A number of Member States have now adopted, or are proposing, capacity mechanisms.  In its February 2015 communication on the EU Energy Union, the Commission again warned about the potentially adverse effects of these mechanisms on the internal energy market. It explained that

"Even though in some cases required and justified to address market failures, some forms of public intervention have had a serious negative impact on the effective functioning of the internal energy market. The Commission will work together with Member States to ensure that capacity mechanisms and support for renewable electricity are fully in line with existing rules and do not distort the internal energy market".

But rather than working with each individual Member State concerned, the Commission has now launched one of the heavier weapons in its competition armoury, a sector inquiry. It has carried out a number of competition sector inquiries, including the energy sector inquiry that ran between 2005 and 2007 and resulted in a large number of individual investigations and led to the Third Energy Package. However, this is its first inquiry into State aid across an industry sector. The intention is to give the Commission a better understanding of capacity mechanisms, and in particular whether there are particular design features that discriminate between providers or technologies, or restrict cross-border electricity flows. A sector inquiry will allow the Commission to collect a wider range of views, including those of network operators and demand response providers as well as governments and generators, than is usual in individual State aid cases.  These are conducted through a dialogue with the authorities of the Member State concerned and provide only very limited scope for third party comments. It explains that the inquiry will complement its legislative proposals on electricity market design under the Energy Union.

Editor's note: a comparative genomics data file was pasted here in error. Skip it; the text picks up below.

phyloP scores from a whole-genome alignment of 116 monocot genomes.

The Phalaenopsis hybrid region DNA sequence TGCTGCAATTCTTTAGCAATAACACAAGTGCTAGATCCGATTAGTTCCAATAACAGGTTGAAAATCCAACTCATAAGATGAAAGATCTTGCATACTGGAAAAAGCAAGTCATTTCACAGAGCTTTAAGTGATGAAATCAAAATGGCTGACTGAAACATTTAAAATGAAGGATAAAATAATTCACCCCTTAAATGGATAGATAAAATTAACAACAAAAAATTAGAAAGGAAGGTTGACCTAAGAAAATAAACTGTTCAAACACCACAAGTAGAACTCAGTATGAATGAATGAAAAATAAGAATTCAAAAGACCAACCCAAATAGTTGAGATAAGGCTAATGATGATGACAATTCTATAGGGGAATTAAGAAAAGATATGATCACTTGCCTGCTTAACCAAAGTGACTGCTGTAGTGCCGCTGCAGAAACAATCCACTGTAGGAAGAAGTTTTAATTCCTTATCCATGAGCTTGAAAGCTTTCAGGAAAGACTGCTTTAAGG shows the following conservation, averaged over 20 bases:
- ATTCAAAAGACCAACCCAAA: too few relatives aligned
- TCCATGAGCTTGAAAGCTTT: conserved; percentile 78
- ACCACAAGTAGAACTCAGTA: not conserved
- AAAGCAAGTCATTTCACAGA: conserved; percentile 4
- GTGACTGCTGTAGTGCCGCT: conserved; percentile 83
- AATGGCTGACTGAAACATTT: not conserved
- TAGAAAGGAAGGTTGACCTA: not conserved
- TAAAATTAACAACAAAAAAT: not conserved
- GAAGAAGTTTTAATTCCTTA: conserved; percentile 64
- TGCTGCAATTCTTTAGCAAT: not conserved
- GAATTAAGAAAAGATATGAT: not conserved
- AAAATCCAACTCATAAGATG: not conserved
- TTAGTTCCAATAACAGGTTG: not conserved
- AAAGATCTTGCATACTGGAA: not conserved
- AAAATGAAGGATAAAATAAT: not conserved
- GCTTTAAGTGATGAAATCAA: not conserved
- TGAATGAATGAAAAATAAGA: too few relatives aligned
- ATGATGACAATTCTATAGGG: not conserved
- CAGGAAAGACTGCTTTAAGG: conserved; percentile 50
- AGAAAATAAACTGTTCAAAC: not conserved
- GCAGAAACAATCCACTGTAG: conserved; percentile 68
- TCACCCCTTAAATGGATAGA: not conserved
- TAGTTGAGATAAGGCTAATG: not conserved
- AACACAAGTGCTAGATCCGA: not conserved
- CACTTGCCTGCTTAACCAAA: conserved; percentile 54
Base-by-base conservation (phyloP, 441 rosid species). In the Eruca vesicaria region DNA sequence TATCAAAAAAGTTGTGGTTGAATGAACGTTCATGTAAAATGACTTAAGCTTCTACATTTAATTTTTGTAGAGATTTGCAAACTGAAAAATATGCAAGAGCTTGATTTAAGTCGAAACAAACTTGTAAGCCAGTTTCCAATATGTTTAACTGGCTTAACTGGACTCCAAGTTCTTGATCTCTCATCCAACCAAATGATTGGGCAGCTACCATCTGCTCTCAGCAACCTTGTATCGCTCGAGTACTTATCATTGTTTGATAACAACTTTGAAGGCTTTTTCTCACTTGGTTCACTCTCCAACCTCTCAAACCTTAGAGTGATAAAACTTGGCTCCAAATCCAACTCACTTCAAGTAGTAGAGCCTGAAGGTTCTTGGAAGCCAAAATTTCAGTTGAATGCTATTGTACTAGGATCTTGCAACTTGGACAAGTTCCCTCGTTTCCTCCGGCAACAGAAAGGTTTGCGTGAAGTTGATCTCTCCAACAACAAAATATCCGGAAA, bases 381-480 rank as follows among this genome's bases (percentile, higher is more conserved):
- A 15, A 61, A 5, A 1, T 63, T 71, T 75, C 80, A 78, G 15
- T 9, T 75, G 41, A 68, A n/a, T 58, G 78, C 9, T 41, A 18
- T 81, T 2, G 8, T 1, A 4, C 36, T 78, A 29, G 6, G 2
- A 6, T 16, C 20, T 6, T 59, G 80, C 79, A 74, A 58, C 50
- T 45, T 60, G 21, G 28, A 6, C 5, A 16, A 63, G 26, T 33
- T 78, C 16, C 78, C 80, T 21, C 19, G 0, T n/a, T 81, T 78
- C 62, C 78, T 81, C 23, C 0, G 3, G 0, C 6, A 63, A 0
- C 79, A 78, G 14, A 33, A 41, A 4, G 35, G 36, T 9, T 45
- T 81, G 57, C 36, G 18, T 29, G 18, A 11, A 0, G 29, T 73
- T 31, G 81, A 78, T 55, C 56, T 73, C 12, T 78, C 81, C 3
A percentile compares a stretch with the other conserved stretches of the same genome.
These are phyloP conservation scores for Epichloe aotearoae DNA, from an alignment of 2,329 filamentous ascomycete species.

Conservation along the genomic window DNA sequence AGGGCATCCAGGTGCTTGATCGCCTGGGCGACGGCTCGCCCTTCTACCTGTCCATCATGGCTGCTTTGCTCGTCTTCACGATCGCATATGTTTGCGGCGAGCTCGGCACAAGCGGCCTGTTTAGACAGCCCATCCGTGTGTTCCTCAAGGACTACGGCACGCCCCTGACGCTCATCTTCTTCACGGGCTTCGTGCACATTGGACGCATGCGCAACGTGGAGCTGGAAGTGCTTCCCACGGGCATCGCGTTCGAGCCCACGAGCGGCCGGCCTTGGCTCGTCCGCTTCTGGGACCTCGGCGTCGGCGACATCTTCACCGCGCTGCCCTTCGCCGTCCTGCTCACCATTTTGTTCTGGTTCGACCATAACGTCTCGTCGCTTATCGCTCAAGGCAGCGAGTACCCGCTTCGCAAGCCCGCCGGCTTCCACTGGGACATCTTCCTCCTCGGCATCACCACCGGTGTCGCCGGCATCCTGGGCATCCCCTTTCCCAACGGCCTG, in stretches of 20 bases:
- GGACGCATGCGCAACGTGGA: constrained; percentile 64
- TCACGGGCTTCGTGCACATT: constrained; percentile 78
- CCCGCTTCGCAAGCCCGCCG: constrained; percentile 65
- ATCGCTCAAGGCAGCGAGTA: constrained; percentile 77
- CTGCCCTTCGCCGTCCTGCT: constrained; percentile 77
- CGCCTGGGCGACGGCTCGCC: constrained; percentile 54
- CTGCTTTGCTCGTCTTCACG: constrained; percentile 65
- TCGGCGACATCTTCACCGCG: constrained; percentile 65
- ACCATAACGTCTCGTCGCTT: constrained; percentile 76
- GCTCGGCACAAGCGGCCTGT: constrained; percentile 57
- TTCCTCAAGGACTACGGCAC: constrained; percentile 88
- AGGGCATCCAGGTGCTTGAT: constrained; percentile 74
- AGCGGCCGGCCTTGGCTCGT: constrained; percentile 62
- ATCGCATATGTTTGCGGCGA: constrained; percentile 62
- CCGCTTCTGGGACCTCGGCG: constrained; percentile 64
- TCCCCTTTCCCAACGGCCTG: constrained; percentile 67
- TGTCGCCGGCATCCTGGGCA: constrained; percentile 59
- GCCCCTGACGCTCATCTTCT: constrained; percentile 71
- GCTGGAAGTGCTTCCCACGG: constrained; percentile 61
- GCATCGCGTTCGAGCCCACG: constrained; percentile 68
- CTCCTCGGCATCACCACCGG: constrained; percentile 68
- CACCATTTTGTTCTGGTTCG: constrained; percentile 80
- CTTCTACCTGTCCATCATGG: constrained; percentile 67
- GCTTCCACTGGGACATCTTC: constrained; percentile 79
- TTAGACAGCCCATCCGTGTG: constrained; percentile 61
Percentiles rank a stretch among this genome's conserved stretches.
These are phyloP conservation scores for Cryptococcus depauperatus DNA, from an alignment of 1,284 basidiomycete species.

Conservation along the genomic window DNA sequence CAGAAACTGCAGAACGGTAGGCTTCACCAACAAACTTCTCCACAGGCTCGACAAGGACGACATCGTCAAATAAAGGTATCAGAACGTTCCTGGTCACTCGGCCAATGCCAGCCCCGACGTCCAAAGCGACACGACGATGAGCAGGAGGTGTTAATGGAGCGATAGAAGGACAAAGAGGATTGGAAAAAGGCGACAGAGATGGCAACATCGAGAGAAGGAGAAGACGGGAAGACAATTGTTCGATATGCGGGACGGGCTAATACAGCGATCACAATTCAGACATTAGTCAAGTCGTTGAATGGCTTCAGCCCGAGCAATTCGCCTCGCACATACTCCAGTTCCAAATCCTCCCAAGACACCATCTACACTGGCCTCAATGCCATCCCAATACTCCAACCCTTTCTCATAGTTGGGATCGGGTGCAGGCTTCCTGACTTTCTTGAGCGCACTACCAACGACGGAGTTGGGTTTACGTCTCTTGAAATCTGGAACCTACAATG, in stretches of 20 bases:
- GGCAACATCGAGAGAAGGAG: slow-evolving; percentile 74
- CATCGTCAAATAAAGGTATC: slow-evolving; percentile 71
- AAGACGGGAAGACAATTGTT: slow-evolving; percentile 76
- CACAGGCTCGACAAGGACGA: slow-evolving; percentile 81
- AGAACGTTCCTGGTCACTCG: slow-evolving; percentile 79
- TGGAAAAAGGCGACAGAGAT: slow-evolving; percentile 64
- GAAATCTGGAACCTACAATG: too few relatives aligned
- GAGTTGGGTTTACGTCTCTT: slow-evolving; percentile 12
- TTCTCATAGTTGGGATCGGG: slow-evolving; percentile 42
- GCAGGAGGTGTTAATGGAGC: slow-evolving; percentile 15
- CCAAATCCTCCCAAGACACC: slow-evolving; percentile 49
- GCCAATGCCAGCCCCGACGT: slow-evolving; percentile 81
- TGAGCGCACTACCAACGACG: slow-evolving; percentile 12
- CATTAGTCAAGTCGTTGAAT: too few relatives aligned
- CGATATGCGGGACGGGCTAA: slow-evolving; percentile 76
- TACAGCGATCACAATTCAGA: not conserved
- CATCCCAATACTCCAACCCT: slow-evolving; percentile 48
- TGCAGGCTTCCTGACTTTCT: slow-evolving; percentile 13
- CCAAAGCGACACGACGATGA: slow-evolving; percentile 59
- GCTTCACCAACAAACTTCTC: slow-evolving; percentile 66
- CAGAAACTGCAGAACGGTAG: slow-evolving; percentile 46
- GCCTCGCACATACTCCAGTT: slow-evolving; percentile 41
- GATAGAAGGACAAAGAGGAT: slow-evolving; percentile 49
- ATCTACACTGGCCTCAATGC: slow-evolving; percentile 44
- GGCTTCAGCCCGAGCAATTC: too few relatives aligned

Competition Commissioner Vestager commented:

"This sector inquiry sends a clear signal to Member States to respect EU State aid rules when implementing capacity mechanisms, and contributes to the Commission's goal to build a true Energy Union in Europe".